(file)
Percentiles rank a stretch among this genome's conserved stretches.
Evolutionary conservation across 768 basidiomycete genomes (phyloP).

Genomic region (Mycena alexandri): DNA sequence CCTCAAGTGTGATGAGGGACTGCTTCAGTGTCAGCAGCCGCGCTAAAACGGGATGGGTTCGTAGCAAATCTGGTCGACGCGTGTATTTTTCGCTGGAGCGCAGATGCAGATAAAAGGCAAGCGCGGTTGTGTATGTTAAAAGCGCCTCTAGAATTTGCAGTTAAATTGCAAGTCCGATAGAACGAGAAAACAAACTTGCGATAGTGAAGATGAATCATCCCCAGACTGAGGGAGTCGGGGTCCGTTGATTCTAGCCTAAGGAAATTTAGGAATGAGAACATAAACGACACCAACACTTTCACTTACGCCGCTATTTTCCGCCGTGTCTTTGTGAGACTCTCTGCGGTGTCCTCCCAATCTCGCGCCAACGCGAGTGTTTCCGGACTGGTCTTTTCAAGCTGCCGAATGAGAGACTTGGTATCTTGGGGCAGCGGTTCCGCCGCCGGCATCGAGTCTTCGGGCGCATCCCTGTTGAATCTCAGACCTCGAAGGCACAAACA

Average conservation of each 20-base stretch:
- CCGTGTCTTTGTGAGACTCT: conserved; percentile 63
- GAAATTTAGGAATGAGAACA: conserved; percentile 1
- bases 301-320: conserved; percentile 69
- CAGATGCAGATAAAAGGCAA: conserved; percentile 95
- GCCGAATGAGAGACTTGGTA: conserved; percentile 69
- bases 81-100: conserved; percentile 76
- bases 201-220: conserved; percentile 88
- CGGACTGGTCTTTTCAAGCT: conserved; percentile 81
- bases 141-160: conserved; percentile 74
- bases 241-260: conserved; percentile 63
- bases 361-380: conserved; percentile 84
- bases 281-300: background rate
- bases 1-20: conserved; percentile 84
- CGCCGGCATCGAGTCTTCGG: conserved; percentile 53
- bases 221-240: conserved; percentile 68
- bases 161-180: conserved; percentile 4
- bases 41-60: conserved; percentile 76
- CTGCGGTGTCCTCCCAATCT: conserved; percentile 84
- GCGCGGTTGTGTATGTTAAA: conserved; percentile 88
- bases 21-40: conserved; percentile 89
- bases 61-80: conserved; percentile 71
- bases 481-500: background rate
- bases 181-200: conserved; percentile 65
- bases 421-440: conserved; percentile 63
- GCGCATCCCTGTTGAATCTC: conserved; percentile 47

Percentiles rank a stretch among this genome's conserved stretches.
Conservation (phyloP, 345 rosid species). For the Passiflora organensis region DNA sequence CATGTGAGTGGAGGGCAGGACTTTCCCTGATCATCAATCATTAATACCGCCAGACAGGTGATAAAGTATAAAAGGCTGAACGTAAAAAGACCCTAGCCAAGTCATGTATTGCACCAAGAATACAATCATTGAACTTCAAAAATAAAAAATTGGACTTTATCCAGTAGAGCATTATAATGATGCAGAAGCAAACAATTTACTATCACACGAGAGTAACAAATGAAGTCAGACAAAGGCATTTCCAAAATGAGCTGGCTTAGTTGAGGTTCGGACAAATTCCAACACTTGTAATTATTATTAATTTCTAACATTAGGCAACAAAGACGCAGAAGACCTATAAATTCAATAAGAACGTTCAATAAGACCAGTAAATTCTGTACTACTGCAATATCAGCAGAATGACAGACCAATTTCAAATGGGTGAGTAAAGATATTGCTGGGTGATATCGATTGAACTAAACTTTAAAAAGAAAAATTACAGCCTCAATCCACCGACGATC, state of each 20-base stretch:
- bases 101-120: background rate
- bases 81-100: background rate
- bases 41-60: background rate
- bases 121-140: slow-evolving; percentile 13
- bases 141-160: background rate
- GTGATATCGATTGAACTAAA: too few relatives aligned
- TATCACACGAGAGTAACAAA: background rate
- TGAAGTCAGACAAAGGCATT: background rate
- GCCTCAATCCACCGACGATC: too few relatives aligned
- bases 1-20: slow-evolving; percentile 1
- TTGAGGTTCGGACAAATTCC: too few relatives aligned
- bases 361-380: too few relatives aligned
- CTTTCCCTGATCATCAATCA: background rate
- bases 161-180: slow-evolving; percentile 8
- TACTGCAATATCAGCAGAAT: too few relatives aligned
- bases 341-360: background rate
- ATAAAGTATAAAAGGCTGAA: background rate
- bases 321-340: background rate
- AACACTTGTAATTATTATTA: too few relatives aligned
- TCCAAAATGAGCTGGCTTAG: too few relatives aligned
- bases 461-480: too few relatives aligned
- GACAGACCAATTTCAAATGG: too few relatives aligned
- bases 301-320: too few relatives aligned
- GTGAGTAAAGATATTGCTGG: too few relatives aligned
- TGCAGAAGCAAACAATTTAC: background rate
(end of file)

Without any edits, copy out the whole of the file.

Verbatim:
Percentiles rank a stretch among this genome's conserved stretches.
Evolutionary conservation across 768 basidiomycete genomes (phyloP).

Genomic region (Mycena alexandri): DNA sequence CCTCAAGTGTGATGAGGGACTGCTTCAGTGTCAGCAGCCGCGCTAAAACGGGATGGGTTCGTAGCAAATCTGGTCGACGCGTGTATTTTTCGCTGGAGCGCAGATGCAGATAAAAGGCAAGCGCGGTTGTGTATGTTAAAAGCGCCTCTAGAATTTGCAGTTAAATTGCAAGTCCGATAGAACGAGAAAACAAACTTGCGATAGTGAAGATGAATCATCCCCAGACTGAGGGAGTCGGGGTCCGTTGATTCTAGCCTAAGGAAATTTAGGAATGAGAACATAAACGACACCAACACTTTCACTTACGCCGCTATTTTCCGCCGTGTCTTTGTGAGACTCTCTGCGGTGTCCTCCCAATCTCGCGCCAACGCGAGTGTTTCCGGACTGGTCTTTTCAAGCTGCCGAATGAGAGACTTGGTATCTTGGGGCAGCGGTTCCGCCGCCGGCATCGAGTCTTCGGGCGCATCCCTGTTGAATCTCAGACCTCGAAGGCACAAACA

Average conservation of each 20-base stretch:
- CCGTGTCTTTGTGAGACTCT: conserved; percentile 63
- GAAATTTAGGAATGAGAACA: conserved; percentile 1
- bases 301-320: conserved; percentile 69
- CAGATGCAGATAAAAGGCAA: conserved; percentile 95
- GCCGAATGAGAGACTTGGTA: conserved; percentile 69
- bases 81-100: conserved; percentile 76
- bases 201-220: conserved; percentile 88
- CGGACTGGTCTTTTCAAGCT: conserved; percentile 81
- bases 141-160: conserved; percentile 74
- bases 241-260: conserved; percentile 63
- bases 361-380: conserved; percentile 84
- bases 281-300: background rate
- bases 1-20: conserved; percentile 84
- CGCCGGCATCGAGTCTTCGG: conserved; percentile 53
- bases 221-240: conserved; percentile 68
- bases 161-180: conserved; percentile 4
- bases 41-60: conserved; percentile 76
- CTGCGGTGTCCTCCCAATCT: conserved; percentile 84
- GCGCGGTTGTGTATGTTAAA: conserved; percentile 88
- bases 21-40: conserved; percentile 89
- bases 61-80: conserved; percentile 71
- bases 481-500: background rate
- bases 181-200: conserved; percentile 65
- bases 421-440: conserved; percentile 63
- GCGCATCCCTGTTGAATCTC: conserved; percentile 47

Percentiles rank a stretch among this genome's conserved stretches.
Conservation (phyloP, 345 rosid species). For the Passiflora organensis region DNA sequence CATGTGAGTGGAGGGCAGGACTTTCCCTGATCATCAATCATTAATACCGCCAGACAGGTGATAAAGTATAAAAGGCTGAACGTAAAAAGACCCTAGCCAAGTCATGTATTGCACCAAGAATACAATCATTGAACTTCAAAAATAAAAAATTGGACTTTATCCAGTAGAGCATTATAATGATGCAGAAGCAAACAATTTACTATCACACGAGAGTAACAAATGAAGTCAGACAAAGGCATTTCCAAAATGAGCTGGCTTAGTTGAGGTTCGGACAAATTCCAACACTTGTAATTATTATTAATTTCTAACATTAGGCAACAAAGACGCAGAAGACCTATAAATTCAATAAGAACGTTCAATAAGACCAGTAAATTCTGTACTACTGCAATATCAGCAGAATGACAGACCAATTTCAAATGGGTGAGTAAAGATATTGCTGGGTGATATCGATTGAACTAAACTTTAAAAAGAAAAATTACAGCCTCAATCCACCGACGATC, state of each 20-base stretch:
- bases 101-120: background rate
- bases 81-100: background rate
- bases 41-60: background rate
- bases 121-140: slow-evolving; percentile 13
- bases 141-160: background rate
- GTGATATCGATTGAACTAAA: too few relatives aligned
- TATCACACGAGAGTAACAAA: background rate
- TGAAGTCAGACAAAGGCATT: background rate
- GCCTCAATCCACCGACGATC: too few relatives aligned
- bases 1-20: slow-evolving; percentile 1
- TTGAGGTTCGGACAAATTCC: too few relatives aligned
- bases 361-380: too few relatives aligned
- CTTTCCCTGATCATCAATCA: background rate
- bases 161-180: slow-evolving; percentile 8
- TACTGCAATATCAGCAGAAT: too few relatives aligned
- bases 341-360: background rate
- ATAAAGTATAAAAGGCTGAA: background rate
- bases 321-340: background rate
- AACACTTGTAATTATTATTA: too few relatives aligned
- TCCAAAATGAGCTGGCTTAG: too few relatives aligned
- bases 461-480: too few relatives aligned
- GACAGACCAATTTCAAATGG: too few relatives aligned
- bases 301-320: too few relatives aligned
- GTGAGTAAAGATATTGCTGG: too few relatives aligned
- TGCAGAAGCAAACAATTTAC: background rate